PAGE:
Who Should Not Take Quercetin?

Disclaimer: Initially drafted by AI, this article was edited by a human author to ensure accuracy and quality.

Quercetin is an antioxidant and a type of molecule known as a flavonoid. Naturally found in plants, fruits, and vegetables, quercetin is best known for its ability to relieve joint health issues and the symptoms of allergies, asthma, and hay fever.

But while it has some benefits, it’s not for everyone. In fact, some people absolutely should not take quercetin. These include people with kidney or liver disease and those taking anti-coagulant medications such as warfarin. Pregnant women should also check with their doctor before taking quercetin or any supplement for that matter.

How Does Quercetin Work?

As I mentioned earlier, quercetin is a natural plant compound with antioxidant properties. Antioxidants in general help to protect your body from oxidative stress, but quercetin has some interesting, specific benefits. Quercetin works to prevent the oxidation of LDL cholesterol, which can cause atherosclerosis and heart disease. It also has anti-inflammatory effects in the body, which may help with pain and swelling caused by arthritis and other chronic inflammatory conditions. 

Quercetin for nasal congestion – yes, that’s what it’s used for too. Quercetin has been found to help treat the symptoms of allergies, colds, and the common flu. It is known to help relieve the severity of these illnesses by opening up airways that have become narrowed from swelling or irritation. As it turns out, quercetin is also suggested by some studies to combat prostate cancer. Such as this one.

Quercetin Supplements are Beneficial – But Not for Everyone

Quercetin has many benefits for our body, including improved memory, but too much of it can cause nausea and diarrhea (more on that in the “dosage” section). As with anything, you should take it in amounts that have been shown to be safe – up to 2,000mg per day, less is better, especially if taking it long-term. Don’t overdo it thinking it will lead to greater benefits (it won’t!). Also, we always recommend getting your nutrients from food if you can, and only supplement if you’re not able to eat a nutrient-rich diet all the time. The most common source of quercetin is from foods like red wine, green tea, grapefruit and onions.

Is Quercetin Safe?

Generally yes, while there are some people who shouldn’t take quercetin, for most of us it will be safe. Remember it’s naturally found in some foods? As a result, it’s a harmless compound for most individuals who’re healthy who take it in smaller amounts, let’s say 100-200mg per day. But, taking higher doses can in rare cases lead to dizziness, nausea, and diarrhea to name a few side effects.

The biggest risk population for quercetin is those who are on blood thinning medications. Quercetin can increase their effects, potentially increasing the risk of bleeding.

Quercetin Dosage – How Much is Too Much?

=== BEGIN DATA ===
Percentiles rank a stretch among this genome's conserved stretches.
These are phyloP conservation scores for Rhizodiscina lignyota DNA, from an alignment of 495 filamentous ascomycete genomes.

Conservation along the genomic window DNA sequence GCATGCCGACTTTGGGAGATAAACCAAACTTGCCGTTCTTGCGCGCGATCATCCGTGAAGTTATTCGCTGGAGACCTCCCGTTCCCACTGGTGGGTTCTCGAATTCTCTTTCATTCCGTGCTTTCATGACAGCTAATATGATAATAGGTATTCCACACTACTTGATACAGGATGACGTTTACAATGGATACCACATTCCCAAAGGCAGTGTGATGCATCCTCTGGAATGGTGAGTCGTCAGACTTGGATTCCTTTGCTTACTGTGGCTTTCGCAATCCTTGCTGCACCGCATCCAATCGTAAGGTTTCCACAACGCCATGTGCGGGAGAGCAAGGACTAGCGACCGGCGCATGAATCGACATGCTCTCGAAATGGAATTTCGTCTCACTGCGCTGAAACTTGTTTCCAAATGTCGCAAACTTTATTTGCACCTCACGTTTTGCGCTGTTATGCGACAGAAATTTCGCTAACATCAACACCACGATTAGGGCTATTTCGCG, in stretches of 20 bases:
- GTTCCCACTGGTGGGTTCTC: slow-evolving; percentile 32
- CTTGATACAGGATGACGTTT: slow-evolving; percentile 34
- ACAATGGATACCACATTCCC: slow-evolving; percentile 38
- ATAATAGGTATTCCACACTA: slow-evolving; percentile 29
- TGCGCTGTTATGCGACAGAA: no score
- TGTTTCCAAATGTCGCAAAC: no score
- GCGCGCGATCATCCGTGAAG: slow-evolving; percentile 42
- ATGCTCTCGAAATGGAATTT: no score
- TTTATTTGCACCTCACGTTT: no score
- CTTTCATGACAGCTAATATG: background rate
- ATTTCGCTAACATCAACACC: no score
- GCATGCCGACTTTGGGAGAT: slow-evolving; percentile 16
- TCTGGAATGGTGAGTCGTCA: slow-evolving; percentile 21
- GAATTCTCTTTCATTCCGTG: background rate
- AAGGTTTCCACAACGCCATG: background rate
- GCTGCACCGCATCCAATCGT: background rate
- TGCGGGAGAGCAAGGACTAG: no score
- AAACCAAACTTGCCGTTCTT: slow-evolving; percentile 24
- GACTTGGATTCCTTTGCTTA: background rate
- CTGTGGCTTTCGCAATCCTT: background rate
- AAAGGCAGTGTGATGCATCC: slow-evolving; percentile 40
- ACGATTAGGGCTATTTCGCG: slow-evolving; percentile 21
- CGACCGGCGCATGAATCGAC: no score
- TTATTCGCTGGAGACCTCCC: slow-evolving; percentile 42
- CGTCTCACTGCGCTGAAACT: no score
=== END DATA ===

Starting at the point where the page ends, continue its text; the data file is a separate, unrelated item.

As mentioned, quercetin is safely tolerated in dosages lower than 1,000mg. This dosage has been safely used in studies for up to 12 weeks. Some experts like Examine.com suggest this dosage is a bit higher, up to 2000mg per day.

However, if you want to use quercetin for prolonged periods of time, it’s smart to stick to lower dosages such as 200-300mg of quercetin per day. It’s important to remember that we also get some quercetin from food, so additional supplementation may not always be necessary. Especially if you’re already eating plenty of quercetin-rich foods. You can take quercetin at any time of the day. If you want quercetin to kick in faster, try taking it on an empty stomach.

Who Should Not Take Quercetin With Bromelain?

The answer to who should avoid taking quercetin with bromelain is the same as the answer to who shouldn’t take quercetin. Bromelain doesn’t change the picture. People with bleeding disorders, those with kidney issues, and breastfeeding and pregnant women should all avoid taking quercetin with bromelain, unless otherwise told by their doctor.

Final Word

To recap, quercetin is a natural substance found in many fruits and vegetables. However, as beneficial as it is, some people are to steer away from quercetin:

  1. Pregnant and Breastfeeding Women: It’s best for pregnant or breastfeeding women to avoid quercetin supplements as the effects on the baby are not well-known. source
  2. People with Kidney Problems: Quercetin might make kidney issues worse. If someone has kidney problems, they should not take quercetin. source
  3. Individuals on Blood Thinners: Quercetin can enhance the effect of blood-thinning drugs, which might increase the risk of bleeding. source

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    1. Hi Molly,

      That’s something that you need to check with your doctor depending on your health status and any medications you take.

      With that said, everything you listed sounds OK and they can be combined together, yes.


      Keefe Memorial Staff

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